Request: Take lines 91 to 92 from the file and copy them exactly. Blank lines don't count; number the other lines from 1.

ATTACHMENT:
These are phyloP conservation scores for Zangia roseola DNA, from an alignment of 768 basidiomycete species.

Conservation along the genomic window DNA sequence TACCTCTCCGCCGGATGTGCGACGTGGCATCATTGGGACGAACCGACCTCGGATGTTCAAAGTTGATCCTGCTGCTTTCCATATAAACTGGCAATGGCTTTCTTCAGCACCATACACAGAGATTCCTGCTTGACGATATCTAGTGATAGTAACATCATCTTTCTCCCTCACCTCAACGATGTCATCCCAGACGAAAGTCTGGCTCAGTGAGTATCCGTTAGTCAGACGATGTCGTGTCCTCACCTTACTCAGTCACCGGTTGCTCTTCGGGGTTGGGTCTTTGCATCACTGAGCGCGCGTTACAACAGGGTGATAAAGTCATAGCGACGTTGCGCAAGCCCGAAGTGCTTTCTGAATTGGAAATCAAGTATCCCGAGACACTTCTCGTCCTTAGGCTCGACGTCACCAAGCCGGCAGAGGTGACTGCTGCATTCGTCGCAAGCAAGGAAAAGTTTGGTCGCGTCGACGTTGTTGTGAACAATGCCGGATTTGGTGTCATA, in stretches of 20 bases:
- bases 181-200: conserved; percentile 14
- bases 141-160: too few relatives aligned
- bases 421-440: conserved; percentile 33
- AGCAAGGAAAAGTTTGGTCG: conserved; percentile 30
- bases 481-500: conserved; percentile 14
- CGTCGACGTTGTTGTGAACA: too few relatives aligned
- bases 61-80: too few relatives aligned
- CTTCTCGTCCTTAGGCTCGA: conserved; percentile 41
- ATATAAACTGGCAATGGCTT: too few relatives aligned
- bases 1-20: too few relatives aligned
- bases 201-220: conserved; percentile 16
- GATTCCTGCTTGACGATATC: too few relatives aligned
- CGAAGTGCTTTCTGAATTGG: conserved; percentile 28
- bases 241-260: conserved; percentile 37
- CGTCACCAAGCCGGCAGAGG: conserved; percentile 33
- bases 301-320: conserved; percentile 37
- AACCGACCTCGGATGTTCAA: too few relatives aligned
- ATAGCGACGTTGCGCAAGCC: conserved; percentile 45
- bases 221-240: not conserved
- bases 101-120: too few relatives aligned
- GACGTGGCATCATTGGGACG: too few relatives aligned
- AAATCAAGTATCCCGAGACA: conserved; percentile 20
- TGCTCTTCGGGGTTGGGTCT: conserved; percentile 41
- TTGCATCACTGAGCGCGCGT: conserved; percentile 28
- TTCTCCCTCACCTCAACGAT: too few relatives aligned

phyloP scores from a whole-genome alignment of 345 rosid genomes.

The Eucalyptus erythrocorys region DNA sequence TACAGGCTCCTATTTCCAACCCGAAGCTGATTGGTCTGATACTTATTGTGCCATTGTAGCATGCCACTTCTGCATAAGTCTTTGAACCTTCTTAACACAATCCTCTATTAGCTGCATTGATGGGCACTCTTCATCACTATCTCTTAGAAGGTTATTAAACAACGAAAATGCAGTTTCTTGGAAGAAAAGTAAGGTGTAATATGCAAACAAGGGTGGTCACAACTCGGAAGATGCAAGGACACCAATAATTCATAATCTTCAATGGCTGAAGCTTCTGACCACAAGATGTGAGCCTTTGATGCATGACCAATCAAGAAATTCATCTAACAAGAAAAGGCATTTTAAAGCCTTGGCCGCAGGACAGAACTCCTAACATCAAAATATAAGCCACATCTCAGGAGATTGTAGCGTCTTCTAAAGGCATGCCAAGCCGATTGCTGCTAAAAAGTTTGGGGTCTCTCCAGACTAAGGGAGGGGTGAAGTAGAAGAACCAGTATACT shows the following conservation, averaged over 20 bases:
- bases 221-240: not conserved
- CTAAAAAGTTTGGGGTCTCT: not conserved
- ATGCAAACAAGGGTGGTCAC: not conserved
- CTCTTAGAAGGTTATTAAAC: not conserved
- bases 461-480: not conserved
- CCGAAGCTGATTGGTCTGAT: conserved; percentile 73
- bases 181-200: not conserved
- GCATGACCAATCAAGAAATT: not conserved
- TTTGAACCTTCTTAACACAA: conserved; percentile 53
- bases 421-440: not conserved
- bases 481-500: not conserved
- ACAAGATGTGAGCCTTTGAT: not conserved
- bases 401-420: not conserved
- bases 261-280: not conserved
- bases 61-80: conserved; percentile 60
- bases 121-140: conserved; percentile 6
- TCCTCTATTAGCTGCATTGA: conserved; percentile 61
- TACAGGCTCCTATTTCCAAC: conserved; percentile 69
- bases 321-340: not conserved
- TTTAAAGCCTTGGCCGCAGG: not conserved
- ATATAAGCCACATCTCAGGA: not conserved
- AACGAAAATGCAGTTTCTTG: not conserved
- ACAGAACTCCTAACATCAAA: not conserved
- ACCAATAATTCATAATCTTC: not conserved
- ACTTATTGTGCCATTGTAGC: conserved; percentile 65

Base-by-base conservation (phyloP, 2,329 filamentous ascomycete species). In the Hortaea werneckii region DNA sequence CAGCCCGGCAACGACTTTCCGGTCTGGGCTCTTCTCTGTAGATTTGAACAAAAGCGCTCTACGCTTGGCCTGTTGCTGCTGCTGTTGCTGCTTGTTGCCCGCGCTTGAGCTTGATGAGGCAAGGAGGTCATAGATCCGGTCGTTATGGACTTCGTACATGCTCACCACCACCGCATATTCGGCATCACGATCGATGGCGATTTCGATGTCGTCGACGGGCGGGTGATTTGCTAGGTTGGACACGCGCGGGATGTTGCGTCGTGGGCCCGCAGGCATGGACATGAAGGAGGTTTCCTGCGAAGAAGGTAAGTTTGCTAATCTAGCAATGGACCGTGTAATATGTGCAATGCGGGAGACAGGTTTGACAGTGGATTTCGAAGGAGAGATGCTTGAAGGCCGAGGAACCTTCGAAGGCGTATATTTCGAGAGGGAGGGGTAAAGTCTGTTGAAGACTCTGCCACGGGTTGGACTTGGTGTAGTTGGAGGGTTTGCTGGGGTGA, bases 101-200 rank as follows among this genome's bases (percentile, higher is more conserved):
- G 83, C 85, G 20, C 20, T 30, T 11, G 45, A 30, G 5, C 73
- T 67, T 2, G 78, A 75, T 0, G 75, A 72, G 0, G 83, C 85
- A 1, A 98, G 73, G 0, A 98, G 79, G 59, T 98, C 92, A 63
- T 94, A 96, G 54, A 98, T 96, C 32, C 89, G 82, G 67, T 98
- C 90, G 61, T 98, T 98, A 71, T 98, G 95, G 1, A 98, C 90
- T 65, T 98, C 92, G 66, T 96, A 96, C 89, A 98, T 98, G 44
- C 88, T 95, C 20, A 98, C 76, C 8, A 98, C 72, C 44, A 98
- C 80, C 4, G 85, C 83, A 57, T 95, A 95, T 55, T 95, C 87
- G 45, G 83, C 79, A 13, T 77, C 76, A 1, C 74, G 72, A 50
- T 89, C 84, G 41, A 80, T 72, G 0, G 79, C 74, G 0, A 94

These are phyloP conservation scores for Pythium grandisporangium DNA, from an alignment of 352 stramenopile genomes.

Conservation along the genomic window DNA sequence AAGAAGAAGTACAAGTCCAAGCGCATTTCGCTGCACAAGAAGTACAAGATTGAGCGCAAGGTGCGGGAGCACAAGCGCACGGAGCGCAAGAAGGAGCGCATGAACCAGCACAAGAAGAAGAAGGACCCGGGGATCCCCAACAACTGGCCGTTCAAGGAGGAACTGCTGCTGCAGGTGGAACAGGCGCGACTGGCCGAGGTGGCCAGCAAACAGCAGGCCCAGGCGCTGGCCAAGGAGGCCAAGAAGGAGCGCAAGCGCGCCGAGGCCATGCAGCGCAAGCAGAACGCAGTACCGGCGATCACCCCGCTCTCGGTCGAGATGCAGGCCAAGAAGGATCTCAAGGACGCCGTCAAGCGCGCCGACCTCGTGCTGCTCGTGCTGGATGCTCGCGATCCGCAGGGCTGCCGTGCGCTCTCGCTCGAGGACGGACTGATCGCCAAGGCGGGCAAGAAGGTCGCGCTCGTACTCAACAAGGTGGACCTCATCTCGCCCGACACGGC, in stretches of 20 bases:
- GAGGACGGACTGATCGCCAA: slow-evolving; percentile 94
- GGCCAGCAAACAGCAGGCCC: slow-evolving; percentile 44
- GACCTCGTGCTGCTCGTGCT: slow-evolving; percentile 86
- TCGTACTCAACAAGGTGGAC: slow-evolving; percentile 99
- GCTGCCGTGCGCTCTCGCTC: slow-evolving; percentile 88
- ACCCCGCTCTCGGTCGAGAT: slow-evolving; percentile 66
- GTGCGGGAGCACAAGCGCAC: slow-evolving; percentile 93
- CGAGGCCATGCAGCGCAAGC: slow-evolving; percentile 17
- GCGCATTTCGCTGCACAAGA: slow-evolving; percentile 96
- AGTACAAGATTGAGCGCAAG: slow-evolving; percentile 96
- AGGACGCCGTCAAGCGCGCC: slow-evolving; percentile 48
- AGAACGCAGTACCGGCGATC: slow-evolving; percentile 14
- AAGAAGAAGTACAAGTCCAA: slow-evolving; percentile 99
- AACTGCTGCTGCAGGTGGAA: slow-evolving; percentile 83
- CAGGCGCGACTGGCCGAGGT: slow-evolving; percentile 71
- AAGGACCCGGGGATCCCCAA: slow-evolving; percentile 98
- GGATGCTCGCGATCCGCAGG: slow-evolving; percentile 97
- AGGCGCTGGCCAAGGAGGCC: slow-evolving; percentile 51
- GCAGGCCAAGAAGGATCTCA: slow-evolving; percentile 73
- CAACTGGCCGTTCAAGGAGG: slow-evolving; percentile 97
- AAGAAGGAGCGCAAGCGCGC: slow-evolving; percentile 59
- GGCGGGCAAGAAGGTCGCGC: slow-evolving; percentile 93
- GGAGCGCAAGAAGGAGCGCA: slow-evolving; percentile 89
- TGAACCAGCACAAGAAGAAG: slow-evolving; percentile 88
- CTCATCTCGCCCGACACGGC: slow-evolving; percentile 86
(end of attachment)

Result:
- TGAACCAGCACAAGAAGAAG: slow-evolving; percentile 88
- CTCATCTCGCCCGACACGGC: slow-evolving; percentile 86